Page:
Here’s a concept I bet you’ve never tried before. Sourdough perogies
In my enthusiasm for making my food healthier, and especially for making my favorite refined flour foods healthier by using sourdough starter and fermenting processes, I decided to try something different with that challenging food, the home made perogy. I searched the internet for a recipe, to no avail. Perogies are a lot of work to make. In fact, previously I only ever attempted to make perogies once a year, to honour my Ukrainian heritage at Ukrainian Christmas. But I am embracing married life with more domestic activities, perogy making included.
I fed my pet the other day. (My nickname for my sourdough starter, “the pet”) When I divided it in half, the half I needed to use up went towards making the perogy dough. I mixed it with some sour cream, and hydrated it well. I let it sit out for a few hours. Then I mixed some flour in. the proportions are you begin stirring the flour in with a spatula and end up mixing it all by hand until its absorbed.
I then covered the dough with freezer paper and let it sit for 24 hours in a cool place, but I didn’t refrigerate it. Some fermentation should take place, but slowly. We don’t need perogy dough to rise. We just want the flour mixture to become pro-biotic, easier to digest, and have sourdough flavor.
The next day, make the filling.
The filling I made was my unique take on a traditional perogy flavor. I mixed dill, cottage cheese, dried onion flakes, a pinch of chili garlic salt with some hemp hearts and dried nettle flakes. This enhances the nutritional value of the perogies as well as the flavour, as nettles are a vitamin filled veggie, and hemp hearts have protein and omega 6 in them. It also makes the perogies into a complete protein, so as a meal, they will be complete all on their own. Using dried onion and dried nettle absorbs some of the excess moisture present in the cottage cheese so the perogies will not be soggy and the filling will not sog out through the dough.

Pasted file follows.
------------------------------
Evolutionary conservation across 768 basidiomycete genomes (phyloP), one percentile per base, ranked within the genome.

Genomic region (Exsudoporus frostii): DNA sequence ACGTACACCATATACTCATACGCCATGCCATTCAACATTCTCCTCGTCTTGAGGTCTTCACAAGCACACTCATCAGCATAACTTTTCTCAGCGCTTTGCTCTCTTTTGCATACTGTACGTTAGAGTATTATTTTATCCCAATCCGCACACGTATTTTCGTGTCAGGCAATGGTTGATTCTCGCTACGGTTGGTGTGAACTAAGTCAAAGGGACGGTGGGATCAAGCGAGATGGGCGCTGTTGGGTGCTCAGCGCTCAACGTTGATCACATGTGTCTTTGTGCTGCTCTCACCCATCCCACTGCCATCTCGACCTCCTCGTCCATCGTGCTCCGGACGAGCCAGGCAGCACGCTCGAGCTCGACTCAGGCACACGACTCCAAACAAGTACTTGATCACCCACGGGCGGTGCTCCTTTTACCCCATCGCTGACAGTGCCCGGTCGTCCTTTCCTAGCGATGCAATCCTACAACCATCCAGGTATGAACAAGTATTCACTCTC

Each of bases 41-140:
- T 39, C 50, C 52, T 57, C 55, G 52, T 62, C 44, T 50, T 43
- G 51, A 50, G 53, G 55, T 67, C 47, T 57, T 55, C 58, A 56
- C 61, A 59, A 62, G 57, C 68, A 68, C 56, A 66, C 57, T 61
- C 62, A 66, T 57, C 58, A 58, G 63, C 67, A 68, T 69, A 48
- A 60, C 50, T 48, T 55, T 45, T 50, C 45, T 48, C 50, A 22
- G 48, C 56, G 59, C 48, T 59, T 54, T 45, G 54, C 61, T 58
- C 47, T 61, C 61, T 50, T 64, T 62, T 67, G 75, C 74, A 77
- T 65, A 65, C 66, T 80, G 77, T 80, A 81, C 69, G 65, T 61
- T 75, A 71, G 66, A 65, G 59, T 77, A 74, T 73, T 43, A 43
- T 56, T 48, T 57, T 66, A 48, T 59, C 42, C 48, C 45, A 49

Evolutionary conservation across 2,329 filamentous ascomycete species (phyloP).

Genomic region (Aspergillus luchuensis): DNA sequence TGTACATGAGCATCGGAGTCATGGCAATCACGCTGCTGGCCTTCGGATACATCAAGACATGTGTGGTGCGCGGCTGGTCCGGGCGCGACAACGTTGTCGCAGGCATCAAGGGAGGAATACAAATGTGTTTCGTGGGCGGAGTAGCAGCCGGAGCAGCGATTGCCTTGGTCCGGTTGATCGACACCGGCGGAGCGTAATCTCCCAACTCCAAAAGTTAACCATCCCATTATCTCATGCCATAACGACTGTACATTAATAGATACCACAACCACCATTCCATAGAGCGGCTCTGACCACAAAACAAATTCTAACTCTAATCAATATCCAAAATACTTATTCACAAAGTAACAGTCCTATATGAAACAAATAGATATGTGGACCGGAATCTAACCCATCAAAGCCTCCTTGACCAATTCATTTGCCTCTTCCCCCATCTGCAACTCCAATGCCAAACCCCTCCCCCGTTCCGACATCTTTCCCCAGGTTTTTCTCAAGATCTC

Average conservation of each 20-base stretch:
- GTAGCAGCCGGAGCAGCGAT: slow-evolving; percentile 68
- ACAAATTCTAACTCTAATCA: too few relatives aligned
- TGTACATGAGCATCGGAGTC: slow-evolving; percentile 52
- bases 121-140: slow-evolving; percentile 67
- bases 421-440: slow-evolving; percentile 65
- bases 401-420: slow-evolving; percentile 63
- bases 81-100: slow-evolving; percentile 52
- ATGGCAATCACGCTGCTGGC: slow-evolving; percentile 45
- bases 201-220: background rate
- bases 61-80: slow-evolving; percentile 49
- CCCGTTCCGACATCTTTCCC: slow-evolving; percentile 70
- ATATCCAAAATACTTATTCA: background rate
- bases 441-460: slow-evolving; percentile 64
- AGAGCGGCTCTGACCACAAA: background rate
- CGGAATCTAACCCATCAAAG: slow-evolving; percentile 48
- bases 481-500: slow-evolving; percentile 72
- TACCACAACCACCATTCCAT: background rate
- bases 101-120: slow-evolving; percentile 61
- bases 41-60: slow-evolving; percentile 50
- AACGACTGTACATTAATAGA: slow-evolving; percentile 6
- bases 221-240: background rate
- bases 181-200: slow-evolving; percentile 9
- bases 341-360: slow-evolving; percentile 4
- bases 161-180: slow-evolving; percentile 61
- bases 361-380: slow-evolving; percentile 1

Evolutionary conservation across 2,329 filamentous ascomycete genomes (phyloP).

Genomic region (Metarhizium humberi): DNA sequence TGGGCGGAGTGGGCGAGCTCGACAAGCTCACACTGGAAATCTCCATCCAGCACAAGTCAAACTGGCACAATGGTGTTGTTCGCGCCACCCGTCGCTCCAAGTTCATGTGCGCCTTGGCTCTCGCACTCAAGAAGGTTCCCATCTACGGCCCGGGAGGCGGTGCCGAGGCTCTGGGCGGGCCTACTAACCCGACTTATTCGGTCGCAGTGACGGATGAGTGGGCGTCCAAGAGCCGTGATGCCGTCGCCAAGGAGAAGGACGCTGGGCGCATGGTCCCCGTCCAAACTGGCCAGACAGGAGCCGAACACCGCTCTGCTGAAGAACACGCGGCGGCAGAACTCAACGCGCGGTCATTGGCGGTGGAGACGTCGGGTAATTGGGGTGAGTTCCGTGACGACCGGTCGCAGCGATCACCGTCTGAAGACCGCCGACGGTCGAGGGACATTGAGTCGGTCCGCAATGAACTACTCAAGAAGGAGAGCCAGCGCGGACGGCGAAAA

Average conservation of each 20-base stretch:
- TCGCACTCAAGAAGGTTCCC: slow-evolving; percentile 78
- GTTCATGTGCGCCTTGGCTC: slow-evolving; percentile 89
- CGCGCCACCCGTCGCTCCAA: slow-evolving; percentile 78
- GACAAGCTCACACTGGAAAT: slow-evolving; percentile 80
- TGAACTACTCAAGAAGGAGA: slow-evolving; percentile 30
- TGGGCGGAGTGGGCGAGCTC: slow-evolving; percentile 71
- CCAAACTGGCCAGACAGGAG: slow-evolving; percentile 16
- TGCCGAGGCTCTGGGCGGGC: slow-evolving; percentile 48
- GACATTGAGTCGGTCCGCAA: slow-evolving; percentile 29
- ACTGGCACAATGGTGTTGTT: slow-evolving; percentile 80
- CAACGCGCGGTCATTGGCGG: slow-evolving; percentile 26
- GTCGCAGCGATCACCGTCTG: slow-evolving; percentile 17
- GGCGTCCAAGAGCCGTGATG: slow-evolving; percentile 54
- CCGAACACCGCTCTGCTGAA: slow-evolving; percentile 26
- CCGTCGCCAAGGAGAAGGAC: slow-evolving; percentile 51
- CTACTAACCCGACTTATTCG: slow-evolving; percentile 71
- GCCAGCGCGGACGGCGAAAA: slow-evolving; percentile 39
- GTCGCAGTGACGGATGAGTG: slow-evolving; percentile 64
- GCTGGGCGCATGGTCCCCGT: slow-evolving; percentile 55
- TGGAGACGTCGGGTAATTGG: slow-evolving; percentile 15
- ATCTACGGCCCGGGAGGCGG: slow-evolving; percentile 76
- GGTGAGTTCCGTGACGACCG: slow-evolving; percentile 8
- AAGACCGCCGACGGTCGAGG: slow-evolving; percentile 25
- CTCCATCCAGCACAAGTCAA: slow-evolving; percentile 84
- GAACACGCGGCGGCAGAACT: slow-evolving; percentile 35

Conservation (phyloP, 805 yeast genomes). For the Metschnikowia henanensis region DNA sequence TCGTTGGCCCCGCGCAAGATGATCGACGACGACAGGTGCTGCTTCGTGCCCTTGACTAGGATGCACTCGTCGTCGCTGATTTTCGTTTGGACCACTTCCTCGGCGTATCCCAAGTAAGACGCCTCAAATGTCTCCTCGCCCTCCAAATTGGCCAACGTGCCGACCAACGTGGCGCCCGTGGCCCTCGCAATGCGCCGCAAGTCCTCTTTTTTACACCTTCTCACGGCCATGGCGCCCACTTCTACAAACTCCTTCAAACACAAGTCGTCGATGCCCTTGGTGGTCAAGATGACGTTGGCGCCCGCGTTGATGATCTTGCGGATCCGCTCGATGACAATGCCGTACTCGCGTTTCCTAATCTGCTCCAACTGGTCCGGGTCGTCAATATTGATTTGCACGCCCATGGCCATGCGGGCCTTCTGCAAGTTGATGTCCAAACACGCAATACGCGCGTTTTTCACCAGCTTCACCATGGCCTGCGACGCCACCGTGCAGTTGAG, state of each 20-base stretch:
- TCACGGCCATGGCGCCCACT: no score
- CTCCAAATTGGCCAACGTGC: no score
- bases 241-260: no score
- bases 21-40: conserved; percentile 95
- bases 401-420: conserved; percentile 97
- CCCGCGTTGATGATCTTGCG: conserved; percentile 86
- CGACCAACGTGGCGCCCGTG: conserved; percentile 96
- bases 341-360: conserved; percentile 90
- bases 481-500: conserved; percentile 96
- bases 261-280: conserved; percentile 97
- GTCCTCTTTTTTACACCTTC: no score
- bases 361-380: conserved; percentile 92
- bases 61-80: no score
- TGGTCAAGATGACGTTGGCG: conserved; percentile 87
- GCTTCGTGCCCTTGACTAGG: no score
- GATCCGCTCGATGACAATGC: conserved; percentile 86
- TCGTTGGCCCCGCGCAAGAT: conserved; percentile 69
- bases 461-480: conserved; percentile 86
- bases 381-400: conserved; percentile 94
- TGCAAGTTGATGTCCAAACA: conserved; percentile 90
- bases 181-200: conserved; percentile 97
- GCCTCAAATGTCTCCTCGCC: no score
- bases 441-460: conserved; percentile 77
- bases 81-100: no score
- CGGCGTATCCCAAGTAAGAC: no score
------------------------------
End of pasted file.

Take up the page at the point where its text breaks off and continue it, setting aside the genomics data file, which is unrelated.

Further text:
To make the perogies you roll out the dough. I find it helpful to roll out dough between 2 pieces of parchment paper. It saves on the mess created on your counter, and is also easier to get it off of if it sticks. Sprinkle a little flour to help keep it from sticking. Roll it out as thin as you can get it. Perogies with really thin skin are the best. This dough allows for a texture that will stand up to being rolled out and stretched quite thin, resulting in a delicious perogy that is not too doughy or thick.
Cut some squares in the dough once it is rolled out.
Each square will be one perogy. You stretch the dough out a little more in an individual square. Then carefully place a spoonful of the filling in the center of the square. Fold one edge over diagonal so that the square becomes a triangle over the filling. Then seal the edges by squishing the dough closed over the filling. You have now, a perogy. The shape is not so important as this part of the process. To pinch and twist the dough so the filling will not come out during cooking.
Bring a pot of water to a boil with a little bit of oil in it and salt.
When it is boiling, gently lower 4 or 5 perogies into the water. Stir immediately with a slotted or holy spoon. Notice how they sink When they begin to float, take them out of the water with the slotted or holy spoon. Place in an oiled dish. Avoid cooking too many perogies at once. My tester batch of this recipie made 24 perogies. They are best gently fried with onions immediately after boiling, and served with sour cream, or Balkan style plain yogurt for the health concious.
Or you can freeze them on a cookie sheet and have pre cooked perogies that you can fry up later. This was my first ever batch of sourdough perogies, and I will be defiantly trying this again soon. It was worth the time and effort, the results were spectacular, and made a satisfying meal all on their own. We had these for dinner on Good Friday.